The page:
To be born or to consent to life

“From Birth”


Volume XXVII, Vol. 2, 2022, €20.99


communion. International Catholic Review

No. 284, 2022, €14

Sign of the times, two reviews – ThéophiLyonthe journal of the faculties of theology and philosophy of the Catholic University of Lyon and communionthe international catholic journal – at the same time look at the question of birth, from a more philosophical perspective for the first, more theological for the second, while opening up a space for poetry “which is a way of expressing what no prose deploying concepts can claim to grasp: the event of birth as it is given to the one who is born and to those who receive it”justifies Émilie Tardivel in her editorial.

But why return now to a theme that is not new in philosophy? Because we live in a time when “the objectification of birth” makes it lose its character as an event, writes Émilie Tardivel.

“A child has been born to us”

Hannah Arendt, quoted several times, said the sublime character of this little Gospel sentence: “A child was born to us. »“Are we still capable of hearing and welcoming this ‘good’ news in its dimension of promise and hope, symbolic and imaginary, in a world where birth itself tends to become an existential issue of order? narcissistic and private, that contemporary man tries to control in different ways, this need for control sometimes stemming from a refusal to be born? »asks Christine Bouvier-Müh in ThéophiLyon.

The psychoanalytic philosopher indeed notes that some of our contemporaries say they were born ” against their will “, mark the refusal of what comes to them from a parent – ​​a first name, a surname, a social or cultural background, even an education or a gender, renounce giving life themselves. , or on the contrary psychically overinvest their desire for a child, “leaving little room for the unexpected, for astonishment likely to favor the reception of otherness”. All these behaviors can be read as so many resistances to consent to life and lead to revisiting not only birth but also all the dimensions linked to it: the origin, the beginning, the reproduction, the gestation, the childbirth, the filiation…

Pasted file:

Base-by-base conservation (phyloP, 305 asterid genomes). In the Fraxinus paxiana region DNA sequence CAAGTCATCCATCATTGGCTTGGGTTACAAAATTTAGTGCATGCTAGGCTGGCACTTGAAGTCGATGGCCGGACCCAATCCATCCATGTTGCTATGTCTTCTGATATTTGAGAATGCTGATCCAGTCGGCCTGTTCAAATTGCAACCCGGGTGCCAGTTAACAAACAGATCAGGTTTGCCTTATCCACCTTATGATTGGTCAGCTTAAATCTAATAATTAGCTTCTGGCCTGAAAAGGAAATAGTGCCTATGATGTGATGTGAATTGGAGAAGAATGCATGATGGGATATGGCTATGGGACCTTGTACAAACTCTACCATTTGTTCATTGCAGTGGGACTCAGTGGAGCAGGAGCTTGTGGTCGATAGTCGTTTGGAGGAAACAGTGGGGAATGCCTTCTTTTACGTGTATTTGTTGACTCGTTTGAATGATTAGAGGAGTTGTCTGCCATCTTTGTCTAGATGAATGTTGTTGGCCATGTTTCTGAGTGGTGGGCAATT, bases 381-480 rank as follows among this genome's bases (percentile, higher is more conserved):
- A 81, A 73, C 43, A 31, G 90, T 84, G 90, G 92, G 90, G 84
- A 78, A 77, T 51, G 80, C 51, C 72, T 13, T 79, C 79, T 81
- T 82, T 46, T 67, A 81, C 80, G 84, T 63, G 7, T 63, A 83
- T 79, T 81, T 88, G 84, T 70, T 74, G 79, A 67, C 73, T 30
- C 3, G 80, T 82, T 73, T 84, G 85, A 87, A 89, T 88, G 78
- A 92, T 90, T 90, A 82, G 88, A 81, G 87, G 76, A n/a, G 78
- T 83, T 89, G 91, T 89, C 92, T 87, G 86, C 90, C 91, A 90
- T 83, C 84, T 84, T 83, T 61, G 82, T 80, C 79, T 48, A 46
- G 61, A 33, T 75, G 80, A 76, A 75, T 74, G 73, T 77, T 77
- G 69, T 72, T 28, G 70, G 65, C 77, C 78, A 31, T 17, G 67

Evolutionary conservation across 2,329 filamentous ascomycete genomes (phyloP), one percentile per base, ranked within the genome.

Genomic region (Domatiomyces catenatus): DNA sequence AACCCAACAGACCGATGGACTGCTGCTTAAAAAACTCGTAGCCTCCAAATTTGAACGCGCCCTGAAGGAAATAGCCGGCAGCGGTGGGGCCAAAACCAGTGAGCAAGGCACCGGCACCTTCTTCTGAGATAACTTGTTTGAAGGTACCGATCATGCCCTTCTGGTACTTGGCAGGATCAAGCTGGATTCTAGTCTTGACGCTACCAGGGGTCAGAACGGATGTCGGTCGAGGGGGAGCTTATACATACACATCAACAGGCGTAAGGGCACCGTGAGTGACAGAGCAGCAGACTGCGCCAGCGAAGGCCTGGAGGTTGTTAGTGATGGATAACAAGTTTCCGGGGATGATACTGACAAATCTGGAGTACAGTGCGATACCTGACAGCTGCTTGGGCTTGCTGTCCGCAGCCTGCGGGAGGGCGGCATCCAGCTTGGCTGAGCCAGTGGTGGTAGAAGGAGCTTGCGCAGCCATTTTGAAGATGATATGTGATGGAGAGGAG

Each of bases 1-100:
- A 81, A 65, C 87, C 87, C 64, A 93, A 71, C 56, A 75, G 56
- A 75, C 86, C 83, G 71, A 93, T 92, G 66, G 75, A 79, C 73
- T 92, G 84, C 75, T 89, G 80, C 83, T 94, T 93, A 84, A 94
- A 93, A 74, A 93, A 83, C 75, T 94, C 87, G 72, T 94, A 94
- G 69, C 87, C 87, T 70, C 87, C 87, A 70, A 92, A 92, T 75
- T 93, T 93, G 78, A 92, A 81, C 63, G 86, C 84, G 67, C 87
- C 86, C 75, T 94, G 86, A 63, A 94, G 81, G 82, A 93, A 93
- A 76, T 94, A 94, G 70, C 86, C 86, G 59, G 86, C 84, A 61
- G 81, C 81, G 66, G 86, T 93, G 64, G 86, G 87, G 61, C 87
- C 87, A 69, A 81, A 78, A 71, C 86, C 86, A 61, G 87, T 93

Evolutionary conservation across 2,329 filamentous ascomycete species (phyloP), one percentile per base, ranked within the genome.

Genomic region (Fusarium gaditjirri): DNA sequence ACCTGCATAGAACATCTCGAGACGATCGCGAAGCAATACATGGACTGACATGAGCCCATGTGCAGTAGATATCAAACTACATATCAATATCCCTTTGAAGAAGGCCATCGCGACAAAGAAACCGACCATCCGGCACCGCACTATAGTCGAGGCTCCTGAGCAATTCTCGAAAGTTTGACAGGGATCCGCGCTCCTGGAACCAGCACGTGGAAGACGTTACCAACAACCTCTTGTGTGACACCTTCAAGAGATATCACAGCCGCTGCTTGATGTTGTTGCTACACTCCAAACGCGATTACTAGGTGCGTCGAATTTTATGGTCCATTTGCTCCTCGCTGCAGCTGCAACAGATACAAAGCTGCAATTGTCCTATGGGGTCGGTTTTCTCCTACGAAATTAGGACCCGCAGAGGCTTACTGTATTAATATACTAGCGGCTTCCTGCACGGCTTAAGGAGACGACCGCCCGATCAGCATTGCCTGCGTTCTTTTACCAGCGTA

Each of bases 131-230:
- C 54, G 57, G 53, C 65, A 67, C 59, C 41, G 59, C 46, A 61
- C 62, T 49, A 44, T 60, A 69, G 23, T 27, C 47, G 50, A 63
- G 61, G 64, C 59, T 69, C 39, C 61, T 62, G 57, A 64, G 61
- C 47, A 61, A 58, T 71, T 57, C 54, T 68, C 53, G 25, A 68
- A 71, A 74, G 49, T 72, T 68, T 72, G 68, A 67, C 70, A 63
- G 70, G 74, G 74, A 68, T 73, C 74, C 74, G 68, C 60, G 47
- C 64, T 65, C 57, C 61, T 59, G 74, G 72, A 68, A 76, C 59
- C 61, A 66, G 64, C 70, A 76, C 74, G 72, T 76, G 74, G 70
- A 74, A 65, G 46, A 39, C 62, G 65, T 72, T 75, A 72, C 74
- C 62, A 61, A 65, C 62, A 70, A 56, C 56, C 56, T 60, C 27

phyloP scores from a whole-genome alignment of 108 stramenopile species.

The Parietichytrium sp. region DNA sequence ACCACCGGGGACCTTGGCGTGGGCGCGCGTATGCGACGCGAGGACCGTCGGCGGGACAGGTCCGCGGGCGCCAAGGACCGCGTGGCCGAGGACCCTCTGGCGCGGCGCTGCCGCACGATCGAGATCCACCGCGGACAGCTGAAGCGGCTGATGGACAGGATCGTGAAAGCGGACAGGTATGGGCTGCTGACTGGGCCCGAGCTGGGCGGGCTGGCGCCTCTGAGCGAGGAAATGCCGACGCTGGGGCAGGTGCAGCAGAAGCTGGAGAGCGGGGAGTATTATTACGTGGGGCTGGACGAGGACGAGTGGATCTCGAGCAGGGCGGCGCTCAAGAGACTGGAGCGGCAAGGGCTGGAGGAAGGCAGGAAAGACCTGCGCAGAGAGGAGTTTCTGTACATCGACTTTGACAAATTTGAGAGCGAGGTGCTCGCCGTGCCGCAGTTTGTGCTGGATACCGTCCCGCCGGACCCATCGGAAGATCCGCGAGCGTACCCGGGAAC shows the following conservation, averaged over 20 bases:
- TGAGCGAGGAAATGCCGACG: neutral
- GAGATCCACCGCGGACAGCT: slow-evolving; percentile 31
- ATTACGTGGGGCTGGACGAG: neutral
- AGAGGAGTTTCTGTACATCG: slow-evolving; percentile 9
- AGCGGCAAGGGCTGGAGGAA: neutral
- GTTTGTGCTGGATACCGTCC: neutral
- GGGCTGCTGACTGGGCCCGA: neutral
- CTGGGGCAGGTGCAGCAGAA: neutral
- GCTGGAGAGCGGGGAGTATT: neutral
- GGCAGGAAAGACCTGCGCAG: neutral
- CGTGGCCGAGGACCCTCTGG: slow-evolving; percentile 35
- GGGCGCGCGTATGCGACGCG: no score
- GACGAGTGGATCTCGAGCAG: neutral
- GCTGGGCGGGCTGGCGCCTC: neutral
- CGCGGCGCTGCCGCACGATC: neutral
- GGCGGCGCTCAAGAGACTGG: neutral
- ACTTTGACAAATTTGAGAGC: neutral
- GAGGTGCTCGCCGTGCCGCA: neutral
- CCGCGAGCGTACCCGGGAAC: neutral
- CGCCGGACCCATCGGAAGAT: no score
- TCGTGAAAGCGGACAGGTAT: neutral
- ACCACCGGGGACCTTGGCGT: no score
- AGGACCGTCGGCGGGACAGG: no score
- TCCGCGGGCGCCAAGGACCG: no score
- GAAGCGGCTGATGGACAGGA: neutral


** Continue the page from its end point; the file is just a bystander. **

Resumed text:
“To be born is not enough”

Several authors refer to the work of Michel Henry to deepen the meaning of a birth that no one has chosen. For the phenomenologist, being born is not just about coming to and into the world. It’s also coming to and in life “that the Life which pre-exists it makes effective”. And this entry into life goes far beyond the moment of birth: “The birth that is beyond us is what all the rest of our life only responds to”writes Carla Canullo in ThéophiLyon, which recalls these few lines of Pablo Neruda: “To be born is not enough. It is to be reborn that we were born. Everyday. »

“These verses seal, in our opinion, the secret of birth. We are born to be reborn, which would not be possible if life itself were not constantly reborn. comments the philosopher who continues by asking herself: But how are we reborn? » A question that echoes the one that Nicodemus addresses to Jesus, and which is therefore not so naive as that: “How can a man be born, being old? Can he enter a second time into his mother’s womb and be born? » (John 3, 4).

The Word “took the trouble to be born”

It is in the light of the birth of Jesus that theological reflection illuminates the meaning of any birth, since the Word was “brought the trouble to be born”. “In doing so, he changed not this passage itself but the way men look at him. “He sanctified the newborns,” says Irenaeus, and thereby tamed the fear that surrounded their coming into the world, and humanized the beliefs and practices that this fear had aroused”. writes Marie-Hélène Congourdeau in communion.

“To be born is always an adventure, but we are no longer alone to live it: Christ lived it too; he went this way,” continues the specialist of the Fathers of the Church. We will not have too many lives to understand the meaning and depth of this novelty: the Word became flesh and it is through Him that we come to Life.


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